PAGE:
Dieticians and Research: 31 Foods That Boost Liver Function

The liver is responsible for more than 500 bodily functions, including regulating blood clotting, storing glucose, and more — however, its main job is blood filtration. 

Specifically, it rids the blood of harmful substances — drugs, alcohol, or other toxins — and processes blood from the digestive tract, readying it for the rest of the body to use. “The liver is our body’s natural detoxifying system,” explains the Academy of Nutrition and Dietetics spokesperson Kristen Smith, M.S.

The organ also makes cholesterol when the body requires it and removes it when it is too much, adds Stephanie Nelson, M.S., R.D., nutrition scientist and expert at MyFitnessPal. “It’s also involved in the metabolism of all three macronutrients: protein, carbs, and fat,” Nelson said. Last, the liver produces bile, which aids in fat digestion.

Smith says a balanced diet with a variety of vegetables, fruits, healthy fats, whole grains, and lean protein should keep your liver in shape. While it is tempting to try a restrictive “detox” or “cleanse” to improve it, “it’s not necessary and won’t be beneficial,” warns Smith.

However, you can limit—within reason—foods that are high in saturated fats and added sugar, like sweets, soda, butter, and fatty cuts of milk, all of which can degrade the liver’s function over time, explains Nelson. With that said, no single food alone will boost the liver’s function; however, a combination of the nutrient-dense ones on the list won’t hurt.

Cruciferous vegetables

Cruciferous vegetables, including broccoli, cabbage, Brussels sprouts, and cauliflower, contain essential phytonutrients—including carotenoids, flavonoids, indoles, and sulforaphane—that help the liver neutralize pesticides, chemicals, carcinogens, and drugs.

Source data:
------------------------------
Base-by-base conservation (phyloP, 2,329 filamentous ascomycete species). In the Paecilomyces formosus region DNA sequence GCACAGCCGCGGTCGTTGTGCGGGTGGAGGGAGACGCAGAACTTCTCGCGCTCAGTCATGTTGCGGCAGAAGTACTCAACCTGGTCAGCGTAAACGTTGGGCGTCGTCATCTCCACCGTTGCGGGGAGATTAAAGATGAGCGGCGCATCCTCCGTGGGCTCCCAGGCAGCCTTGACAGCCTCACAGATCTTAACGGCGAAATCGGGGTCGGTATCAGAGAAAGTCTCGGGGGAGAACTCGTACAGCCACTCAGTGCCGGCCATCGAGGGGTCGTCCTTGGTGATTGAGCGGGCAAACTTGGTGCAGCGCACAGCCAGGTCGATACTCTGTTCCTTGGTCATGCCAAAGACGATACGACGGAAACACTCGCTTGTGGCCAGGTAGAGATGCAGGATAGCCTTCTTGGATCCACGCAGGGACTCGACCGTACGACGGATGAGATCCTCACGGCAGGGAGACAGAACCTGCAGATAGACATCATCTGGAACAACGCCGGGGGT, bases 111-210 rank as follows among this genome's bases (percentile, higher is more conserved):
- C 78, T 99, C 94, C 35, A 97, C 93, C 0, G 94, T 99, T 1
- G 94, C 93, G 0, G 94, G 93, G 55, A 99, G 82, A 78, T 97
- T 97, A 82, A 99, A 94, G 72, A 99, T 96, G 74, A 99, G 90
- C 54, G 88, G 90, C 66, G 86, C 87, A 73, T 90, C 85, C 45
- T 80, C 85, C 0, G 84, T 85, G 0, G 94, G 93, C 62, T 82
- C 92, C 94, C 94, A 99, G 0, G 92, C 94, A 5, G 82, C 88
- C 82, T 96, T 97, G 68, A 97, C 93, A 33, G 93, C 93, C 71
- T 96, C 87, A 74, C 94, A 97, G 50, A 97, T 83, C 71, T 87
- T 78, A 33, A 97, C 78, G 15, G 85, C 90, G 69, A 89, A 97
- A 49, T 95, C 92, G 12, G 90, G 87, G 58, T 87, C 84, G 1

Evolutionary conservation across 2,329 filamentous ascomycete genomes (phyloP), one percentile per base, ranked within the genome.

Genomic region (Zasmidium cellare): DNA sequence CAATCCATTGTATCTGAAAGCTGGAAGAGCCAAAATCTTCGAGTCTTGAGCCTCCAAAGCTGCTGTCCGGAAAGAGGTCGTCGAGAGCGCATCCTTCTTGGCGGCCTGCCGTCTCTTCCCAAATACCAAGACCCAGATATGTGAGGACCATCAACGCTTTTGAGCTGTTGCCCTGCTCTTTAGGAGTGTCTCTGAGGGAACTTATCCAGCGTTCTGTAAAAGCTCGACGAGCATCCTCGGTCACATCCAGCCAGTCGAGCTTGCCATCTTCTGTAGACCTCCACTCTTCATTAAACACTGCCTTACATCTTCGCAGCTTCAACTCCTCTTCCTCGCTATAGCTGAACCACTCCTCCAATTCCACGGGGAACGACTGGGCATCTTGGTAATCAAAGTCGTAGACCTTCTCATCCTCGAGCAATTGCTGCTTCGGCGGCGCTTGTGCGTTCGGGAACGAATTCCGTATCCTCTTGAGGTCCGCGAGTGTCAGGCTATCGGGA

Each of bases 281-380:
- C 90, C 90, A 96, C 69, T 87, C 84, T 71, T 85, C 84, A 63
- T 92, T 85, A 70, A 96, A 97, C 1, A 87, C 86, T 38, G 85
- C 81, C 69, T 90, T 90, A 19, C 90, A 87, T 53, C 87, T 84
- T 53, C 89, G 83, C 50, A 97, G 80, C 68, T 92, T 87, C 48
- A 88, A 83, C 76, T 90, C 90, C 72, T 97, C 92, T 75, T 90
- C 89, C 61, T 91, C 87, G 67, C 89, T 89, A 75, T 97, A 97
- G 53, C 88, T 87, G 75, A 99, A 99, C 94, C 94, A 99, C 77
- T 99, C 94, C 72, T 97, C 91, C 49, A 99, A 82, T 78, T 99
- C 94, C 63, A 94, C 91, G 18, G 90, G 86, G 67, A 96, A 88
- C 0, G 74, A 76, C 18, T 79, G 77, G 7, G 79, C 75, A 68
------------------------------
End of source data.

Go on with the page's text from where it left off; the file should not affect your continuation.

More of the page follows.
A 2020 study of mice published in Hepatology found that indole, a natural compound found in gut bacteria and cruciferous vegetables, can prevent and improve fatty liver disease—a condition that indicates an excess intake of saturated fats over time, inhibiting the liver’s function.

A 2017 study published in the Journal of Functional Foods found that broccoli can help the liver detoxify and prevent fatty liver in mice.


Seaweed is antioxidant-rich, which is helpful to those with non-alcoholic fatty liver disease (NAFLD). A 2020 study published in Liver International examined its effects on a substantial adult population with NAFLD and found that consumption of seaweed was negatively associated with the disease, particularly in non-obese participants.

Dark leafy greens

“Consuming leafy green vegetables, such as spinach and kale, may help decrease your risk of certain types of liver disease,” Smith says. She adds that several studies have found consuming leafy greens often boosts those chances.

Leeks, onions, and shallots

A 2018 study on mice with various diets found that frequent onion consumption can prevent NAFLD, even with additional risk factors like hypercholesterolemia, obesity, and high sugar and fat intake.


Coffee — without added cream or sugars — may benefit those who already have disease of the liver “by slowing the growth of scar tissue involved in fibrosis, which can lead to additional worsened liver disease and conditions,” says Smith.

Research demonstrated that coffee can lower liver enzymes, suggesting reduced liver inflammation, adds Debi Zvi, R.D., product director and certified diabetes educator at Upward Farms.